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Mayank Shekhar | Last Modified - Mar 29, 2013, 04:10 PM IST

  • Review: HIMMATWALA
    Review: HIMMATWALA

    This isn’t a film set in the 1980s. It’s a film set strictly within the movies of the ‘80s, which makes it a rather odd sort of period film, and possibly the first of its kind. In most remakes, like Farhan Akhtar’s Don, Karan Malhotra’s Agneepath, or even for God’s sake Ram Gopal Varma Ki Aag, the director retains the basic storyline and key characters of the original, but reinterprets the film in his own way. This is why it’s called a remake rather than a plain copy.

    Then there’s the homage, for instance Farah Khan’s wonderful Om Shanti Om or Milan Luthria’s The Dirty Picture, where the filmmaker, through the setting and certain scenes, pays tribute to the cinema of another time. The older audiences knowingly smile and wink at the references, but enjoy the movie for its own worth. This Himmatwala on the other hand could have released alongside Jeetendra’s film in 1983, and the effect would have been just the same.

    Except that Ajay Devgn plays the 'Himmatwala' Ravi this time. The heroine, hired because she could pass for Sri Devi, is the 'Hunterwali' with a leash in her hands that she strikes at her driver because he didn’t come to pick her up from the station. “I hate gareebs,” she mutters repeatedly, two ‘city girls’ in strange skirts and hats nod. This isn’t exactly how she is after her brief intro. Exactly at what point does she start loving the gareebs and is willing to destroy her wealthy villain father is an existentialist question we would much rather avoid. There is too much fun to be had otherwise.

    The basic premise of most mainstream films in the ‘80s – which is around the time Hindi movies earned itself the sobriquet “Bollywood” or B-grade Hollywood – was pretty simple. The film, as we know, was meant to be a bhelpuri of some sort – emotion hai, drama hai, romance hai, action bhi hai, sab kuch, sirf story nahin hai (only the story could be absent from the checklist). The producers, who like the hero were also men in whites, knew the audiences wouldn’t mind, because they were firstly the audience themselves. And frankly, they didn’t care so long as they could release several versions of the same film in record time.

    These producers were also from the South. Hindi wasn’t their strongest point. The lyrics of their songs then would defy general vocabulary and they could understand them better: the poetic ‘Tathaiya Tathaiya Ho’ and ‘Taki Taki Re’ have been reproduced here wholly from the original. The camera would also usually fondle the heroine’s butt. It doesn’t here. To give such gibberish some social purpose still, the hero of 1983 Himmatwala would mobilise villagers to help out victims of Gujarat floods. The hero before us needn’t bother with any such old-school niceties – taming the tiger, his girl and the villains leaves him with very little energy.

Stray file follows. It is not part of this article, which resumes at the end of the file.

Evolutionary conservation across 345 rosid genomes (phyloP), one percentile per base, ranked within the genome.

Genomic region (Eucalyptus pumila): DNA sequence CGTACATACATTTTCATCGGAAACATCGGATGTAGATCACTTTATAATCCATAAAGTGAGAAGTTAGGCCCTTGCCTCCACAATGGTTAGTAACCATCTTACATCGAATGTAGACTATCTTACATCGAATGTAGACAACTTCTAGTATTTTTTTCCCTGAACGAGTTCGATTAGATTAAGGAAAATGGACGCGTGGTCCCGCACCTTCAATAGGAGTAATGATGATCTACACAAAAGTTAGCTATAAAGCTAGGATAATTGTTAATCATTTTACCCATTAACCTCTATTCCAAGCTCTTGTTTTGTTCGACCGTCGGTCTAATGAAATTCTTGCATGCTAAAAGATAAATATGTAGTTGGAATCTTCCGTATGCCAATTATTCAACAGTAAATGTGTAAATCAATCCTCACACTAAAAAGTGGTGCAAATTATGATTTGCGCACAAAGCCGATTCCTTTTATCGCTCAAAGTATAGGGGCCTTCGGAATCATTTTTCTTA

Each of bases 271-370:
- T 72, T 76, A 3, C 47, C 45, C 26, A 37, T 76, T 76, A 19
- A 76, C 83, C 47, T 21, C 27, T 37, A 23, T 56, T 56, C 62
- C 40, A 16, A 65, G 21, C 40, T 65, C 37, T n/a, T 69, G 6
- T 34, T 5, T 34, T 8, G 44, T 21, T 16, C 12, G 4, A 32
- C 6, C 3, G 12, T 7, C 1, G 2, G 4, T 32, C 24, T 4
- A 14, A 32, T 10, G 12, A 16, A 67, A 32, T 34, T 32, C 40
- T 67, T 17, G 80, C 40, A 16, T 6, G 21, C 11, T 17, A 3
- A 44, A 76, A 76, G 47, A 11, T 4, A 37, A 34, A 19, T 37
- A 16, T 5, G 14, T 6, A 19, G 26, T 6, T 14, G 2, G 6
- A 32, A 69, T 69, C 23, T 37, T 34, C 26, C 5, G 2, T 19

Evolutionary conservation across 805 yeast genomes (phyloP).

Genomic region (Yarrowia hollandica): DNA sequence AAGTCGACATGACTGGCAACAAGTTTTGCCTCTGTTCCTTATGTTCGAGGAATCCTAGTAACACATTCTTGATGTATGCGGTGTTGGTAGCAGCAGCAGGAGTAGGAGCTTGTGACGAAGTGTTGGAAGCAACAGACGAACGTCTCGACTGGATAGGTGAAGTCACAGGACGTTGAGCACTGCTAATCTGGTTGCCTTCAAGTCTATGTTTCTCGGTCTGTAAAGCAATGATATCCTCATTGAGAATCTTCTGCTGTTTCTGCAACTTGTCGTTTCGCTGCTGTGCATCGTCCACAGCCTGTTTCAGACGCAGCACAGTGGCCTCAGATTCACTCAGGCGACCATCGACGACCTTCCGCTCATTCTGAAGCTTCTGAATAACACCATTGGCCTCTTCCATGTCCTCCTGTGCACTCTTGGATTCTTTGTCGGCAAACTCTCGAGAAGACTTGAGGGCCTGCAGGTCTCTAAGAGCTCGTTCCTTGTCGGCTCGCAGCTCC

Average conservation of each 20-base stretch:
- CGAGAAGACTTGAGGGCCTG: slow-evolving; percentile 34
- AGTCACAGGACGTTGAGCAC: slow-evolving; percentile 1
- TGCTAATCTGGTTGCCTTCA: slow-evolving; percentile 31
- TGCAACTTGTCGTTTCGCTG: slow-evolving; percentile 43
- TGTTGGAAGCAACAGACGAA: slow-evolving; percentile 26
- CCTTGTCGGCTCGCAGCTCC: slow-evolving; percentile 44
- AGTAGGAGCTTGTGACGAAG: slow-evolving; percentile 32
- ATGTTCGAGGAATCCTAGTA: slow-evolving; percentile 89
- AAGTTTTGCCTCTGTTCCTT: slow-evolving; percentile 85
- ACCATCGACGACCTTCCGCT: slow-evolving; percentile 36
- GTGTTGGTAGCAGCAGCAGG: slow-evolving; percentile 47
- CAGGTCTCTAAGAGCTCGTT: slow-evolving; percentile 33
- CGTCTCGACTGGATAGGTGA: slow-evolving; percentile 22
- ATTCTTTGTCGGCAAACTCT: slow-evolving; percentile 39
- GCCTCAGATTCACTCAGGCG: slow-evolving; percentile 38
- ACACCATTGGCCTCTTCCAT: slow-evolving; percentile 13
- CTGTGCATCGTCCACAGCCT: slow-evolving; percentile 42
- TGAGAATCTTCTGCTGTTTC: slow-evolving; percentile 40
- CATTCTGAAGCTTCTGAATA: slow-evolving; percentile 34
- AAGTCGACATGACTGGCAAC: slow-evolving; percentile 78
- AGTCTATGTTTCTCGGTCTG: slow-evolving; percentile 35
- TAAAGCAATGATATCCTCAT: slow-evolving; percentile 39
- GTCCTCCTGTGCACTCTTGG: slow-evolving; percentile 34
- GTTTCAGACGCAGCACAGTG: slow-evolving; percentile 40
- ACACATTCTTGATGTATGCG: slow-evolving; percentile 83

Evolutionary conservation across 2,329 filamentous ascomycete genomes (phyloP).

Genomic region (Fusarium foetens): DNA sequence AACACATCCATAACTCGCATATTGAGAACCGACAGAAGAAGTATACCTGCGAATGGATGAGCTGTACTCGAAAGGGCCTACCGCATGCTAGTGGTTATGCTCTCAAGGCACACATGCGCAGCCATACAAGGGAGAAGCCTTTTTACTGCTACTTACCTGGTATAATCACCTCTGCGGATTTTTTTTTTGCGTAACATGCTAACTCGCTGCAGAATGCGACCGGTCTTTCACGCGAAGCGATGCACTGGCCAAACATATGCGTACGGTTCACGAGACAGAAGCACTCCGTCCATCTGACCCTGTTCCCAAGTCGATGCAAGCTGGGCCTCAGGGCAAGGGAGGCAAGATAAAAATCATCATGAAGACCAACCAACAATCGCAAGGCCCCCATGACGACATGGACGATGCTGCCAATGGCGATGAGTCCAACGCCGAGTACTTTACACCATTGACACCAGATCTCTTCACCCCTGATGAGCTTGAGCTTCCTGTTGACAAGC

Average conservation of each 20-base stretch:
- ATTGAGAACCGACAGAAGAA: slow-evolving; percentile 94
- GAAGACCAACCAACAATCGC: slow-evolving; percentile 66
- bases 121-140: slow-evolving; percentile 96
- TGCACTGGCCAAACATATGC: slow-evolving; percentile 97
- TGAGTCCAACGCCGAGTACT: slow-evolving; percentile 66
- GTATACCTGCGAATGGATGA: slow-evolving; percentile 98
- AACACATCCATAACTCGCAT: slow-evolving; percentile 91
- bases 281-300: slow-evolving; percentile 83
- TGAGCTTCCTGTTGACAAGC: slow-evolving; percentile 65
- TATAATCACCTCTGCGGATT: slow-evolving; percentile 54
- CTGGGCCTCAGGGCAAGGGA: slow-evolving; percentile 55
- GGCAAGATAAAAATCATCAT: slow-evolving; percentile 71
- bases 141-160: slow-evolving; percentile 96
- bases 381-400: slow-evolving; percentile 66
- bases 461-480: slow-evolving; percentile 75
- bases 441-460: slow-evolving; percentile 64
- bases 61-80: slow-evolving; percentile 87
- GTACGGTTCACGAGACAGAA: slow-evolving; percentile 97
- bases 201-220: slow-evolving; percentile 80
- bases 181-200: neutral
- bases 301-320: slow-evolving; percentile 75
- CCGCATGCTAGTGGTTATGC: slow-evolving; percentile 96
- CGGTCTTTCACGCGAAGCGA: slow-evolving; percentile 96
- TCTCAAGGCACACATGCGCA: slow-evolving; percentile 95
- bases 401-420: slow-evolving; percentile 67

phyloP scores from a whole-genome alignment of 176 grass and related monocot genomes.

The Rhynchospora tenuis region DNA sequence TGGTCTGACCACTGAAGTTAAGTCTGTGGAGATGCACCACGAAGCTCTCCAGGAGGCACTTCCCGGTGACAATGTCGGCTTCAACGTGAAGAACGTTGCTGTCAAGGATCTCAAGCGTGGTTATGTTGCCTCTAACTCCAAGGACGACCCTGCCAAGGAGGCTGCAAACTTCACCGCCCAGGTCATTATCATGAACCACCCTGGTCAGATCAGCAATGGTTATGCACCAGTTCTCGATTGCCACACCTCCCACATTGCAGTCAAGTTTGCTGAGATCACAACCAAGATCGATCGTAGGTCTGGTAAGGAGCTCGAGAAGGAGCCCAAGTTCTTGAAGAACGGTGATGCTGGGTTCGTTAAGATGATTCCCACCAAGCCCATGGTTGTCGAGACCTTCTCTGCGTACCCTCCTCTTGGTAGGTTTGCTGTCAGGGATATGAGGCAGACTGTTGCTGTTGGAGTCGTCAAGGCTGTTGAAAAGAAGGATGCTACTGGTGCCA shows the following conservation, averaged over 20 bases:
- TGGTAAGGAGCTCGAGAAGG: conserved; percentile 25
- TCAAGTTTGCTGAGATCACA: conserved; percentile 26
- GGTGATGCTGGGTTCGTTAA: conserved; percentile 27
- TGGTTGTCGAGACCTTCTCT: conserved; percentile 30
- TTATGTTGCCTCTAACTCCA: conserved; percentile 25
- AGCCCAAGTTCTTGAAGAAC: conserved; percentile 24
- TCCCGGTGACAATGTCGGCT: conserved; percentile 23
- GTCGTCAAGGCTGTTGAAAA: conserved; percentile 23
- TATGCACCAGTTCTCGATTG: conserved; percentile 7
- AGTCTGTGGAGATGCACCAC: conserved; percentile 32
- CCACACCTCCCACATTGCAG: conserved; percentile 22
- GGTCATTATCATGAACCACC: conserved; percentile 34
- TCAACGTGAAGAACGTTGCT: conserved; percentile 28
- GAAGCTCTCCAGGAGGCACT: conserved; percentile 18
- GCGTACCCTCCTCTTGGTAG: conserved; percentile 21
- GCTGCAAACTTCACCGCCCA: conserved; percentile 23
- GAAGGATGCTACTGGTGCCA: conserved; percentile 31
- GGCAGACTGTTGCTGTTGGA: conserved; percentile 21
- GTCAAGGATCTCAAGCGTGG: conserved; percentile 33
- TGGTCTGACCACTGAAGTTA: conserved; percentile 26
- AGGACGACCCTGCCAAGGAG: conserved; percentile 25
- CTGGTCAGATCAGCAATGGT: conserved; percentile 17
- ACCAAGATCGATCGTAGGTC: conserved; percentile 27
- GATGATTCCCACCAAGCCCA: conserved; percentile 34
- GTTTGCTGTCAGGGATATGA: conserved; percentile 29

He is in Ramnagar, where the most popular weapon is the Rampuri (chaku). He must avenge his father’s death. His family – mother and sister – have been driven out of the village. The rich Sarpanch, essentially the Thakur of this gaon, has a sidekick whose son marries Ravi’s sister. This son can torture Ravi’s sister, because she is his wife now and as her mother puts it, she can’t leave him until she dies. Ravi meanwhile gets back at the Sarpanch by claiming to have impregnated his daughter. Now the villain is at the hero’s mercy. Who would want to be born a woman in this manic world? Unless of course as Ravi says, “Jab tak aurat par hoga jurm, tab tak insaan banega Himmatwala.”

    Himmatwala incidentally was a huge hit of its time, when TV even in the form of Doordarshan wasn’t really around. The audiences were only happy to witness the spectacle of big screen in theatres. Outside of certain pockets, I doubt the original movie has survived public memory. The only way to watch a movie like this is to appreciate it for its sheer, unabashed lunacy. It’s one of the reasons Kanti Shah’s cheesy C-grade Gunda (1994), a movie in rhyming verse, is a cult hit on the Internet. This one is roughly modelled on the same lines. “Behen ka bhai, maa ka beta” is Himmatwala. Mahesh Manjrekar plays the main villain, a role better suited for Mohan Joshi. His minion mortgages his wife’s mangal sutra to serve him mutton biryani. Paresh Rawal plays his sidekick – more or less aping Kader Khan. He directly talks to the camera, sometimes asking it to close-in, while he whispers, “Yeh haath hai ki hathoda? Keedon ki basti mein yeh kaun sa aa gaya makoda!”

    You know where this flick belongs then. It’s just hard to look at it on the day of its release as corny cult-bad, when it’s also looking to crack over Rs 100 crores at the box-office. You just wish the filmmakers well. The superstar hero speaks in Gujarati, Punjabi, Bengali, Marathi to secure his territories, and the loud background score celebrates the power of Allah and Maa Sherawali to pander to believers.

    You sit inside the hall, peering at the horizon, hoping for the end. My only friend: The End. It does appear, with the words, “It’s a Sajid Khan entertainer.” To be fair to the director, even he doesn’t call it a film. It certainly isn’t. I just wonder what happens if it starts another trend. What, are we going to start playing with marbles and picking up Ludo, and Snakes & Ladders, as well?

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